“As someone who comes from a large sports family, playing at McGill has always been a dream of mine. With six other family members having played at McGill, including my dad and uncles, I feel extremely proud to continue this great legacy. Family has always been so important to me, and being able to play at the same school as my loved ones is truly one of the greatest honours.
Playing hockey at McGill has given me much more than just the opportunity to continue my family’s legacy. It has challenged me to push myself beyond what I thought was possible, both on and off the ice. Hockey has taught me the value of hard work, setting goals, and working together as a team. It has also given me a community of girls that I now call my best friends.
As I wrap up my time at McGill, I am grateful for the platform playing hockey here has provided me. It has allowed me to meet so many incredible people, inspire others, and develop an unmatched bond with my mom and dad. My parents are the reason that my dream turned into a reality. Although I could have easily given up many times on my journey toward being a McGill hockey player, they both pushed me and provided me with everything I could have asked for and more to succeed.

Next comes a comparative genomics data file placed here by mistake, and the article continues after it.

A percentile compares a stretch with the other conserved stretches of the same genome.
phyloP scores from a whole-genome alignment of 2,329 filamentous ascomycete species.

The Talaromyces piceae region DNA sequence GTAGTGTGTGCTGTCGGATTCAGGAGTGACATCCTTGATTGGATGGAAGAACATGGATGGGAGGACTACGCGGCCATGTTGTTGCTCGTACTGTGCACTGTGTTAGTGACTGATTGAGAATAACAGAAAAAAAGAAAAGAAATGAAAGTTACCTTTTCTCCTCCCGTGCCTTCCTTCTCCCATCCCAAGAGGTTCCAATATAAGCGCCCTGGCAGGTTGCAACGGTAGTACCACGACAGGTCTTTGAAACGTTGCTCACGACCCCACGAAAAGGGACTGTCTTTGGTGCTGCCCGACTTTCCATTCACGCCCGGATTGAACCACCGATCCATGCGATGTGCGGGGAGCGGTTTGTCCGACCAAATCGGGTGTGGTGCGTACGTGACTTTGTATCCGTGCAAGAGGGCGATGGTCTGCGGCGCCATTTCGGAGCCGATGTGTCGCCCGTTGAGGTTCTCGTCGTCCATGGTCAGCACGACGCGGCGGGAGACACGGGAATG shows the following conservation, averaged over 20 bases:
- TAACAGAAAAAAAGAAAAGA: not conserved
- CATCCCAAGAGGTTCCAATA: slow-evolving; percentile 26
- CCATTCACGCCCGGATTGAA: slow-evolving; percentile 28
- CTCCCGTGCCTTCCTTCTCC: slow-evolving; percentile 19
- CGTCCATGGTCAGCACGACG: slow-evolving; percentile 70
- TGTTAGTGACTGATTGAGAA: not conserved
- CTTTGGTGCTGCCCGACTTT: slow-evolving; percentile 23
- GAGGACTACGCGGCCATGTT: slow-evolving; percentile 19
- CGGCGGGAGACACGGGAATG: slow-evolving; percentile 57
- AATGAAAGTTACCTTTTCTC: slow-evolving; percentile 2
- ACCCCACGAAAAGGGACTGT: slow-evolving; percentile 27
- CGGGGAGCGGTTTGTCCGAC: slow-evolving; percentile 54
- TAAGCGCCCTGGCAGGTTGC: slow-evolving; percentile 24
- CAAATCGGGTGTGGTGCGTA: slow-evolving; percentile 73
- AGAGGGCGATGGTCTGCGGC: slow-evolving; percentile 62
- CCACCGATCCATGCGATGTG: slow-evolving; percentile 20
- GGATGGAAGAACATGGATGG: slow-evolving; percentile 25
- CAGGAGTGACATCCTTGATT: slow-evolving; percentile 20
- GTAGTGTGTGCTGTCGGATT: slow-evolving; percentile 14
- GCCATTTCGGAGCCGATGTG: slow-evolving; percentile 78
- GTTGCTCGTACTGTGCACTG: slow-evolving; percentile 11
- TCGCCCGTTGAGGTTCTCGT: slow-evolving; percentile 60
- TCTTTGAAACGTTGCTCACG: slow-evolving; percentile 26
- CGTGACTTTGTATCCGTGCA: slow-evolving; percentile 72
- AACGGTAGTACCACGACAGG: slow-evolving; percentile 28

I am eternally grateful for their constant love and support. I wish I could articulate how much these past six years at McGill have meant to me and how grateful I am for everything my parents and supporters have done and continue to do for me, but words will truly never do it justice. So I will just have to leave it at that. I am beyond proud and grateful to have been a part of the McGill athletics community for six years and to have been able to continue the Colizza tradition.”
“All quotes obtained first hand unless otherwise indicated”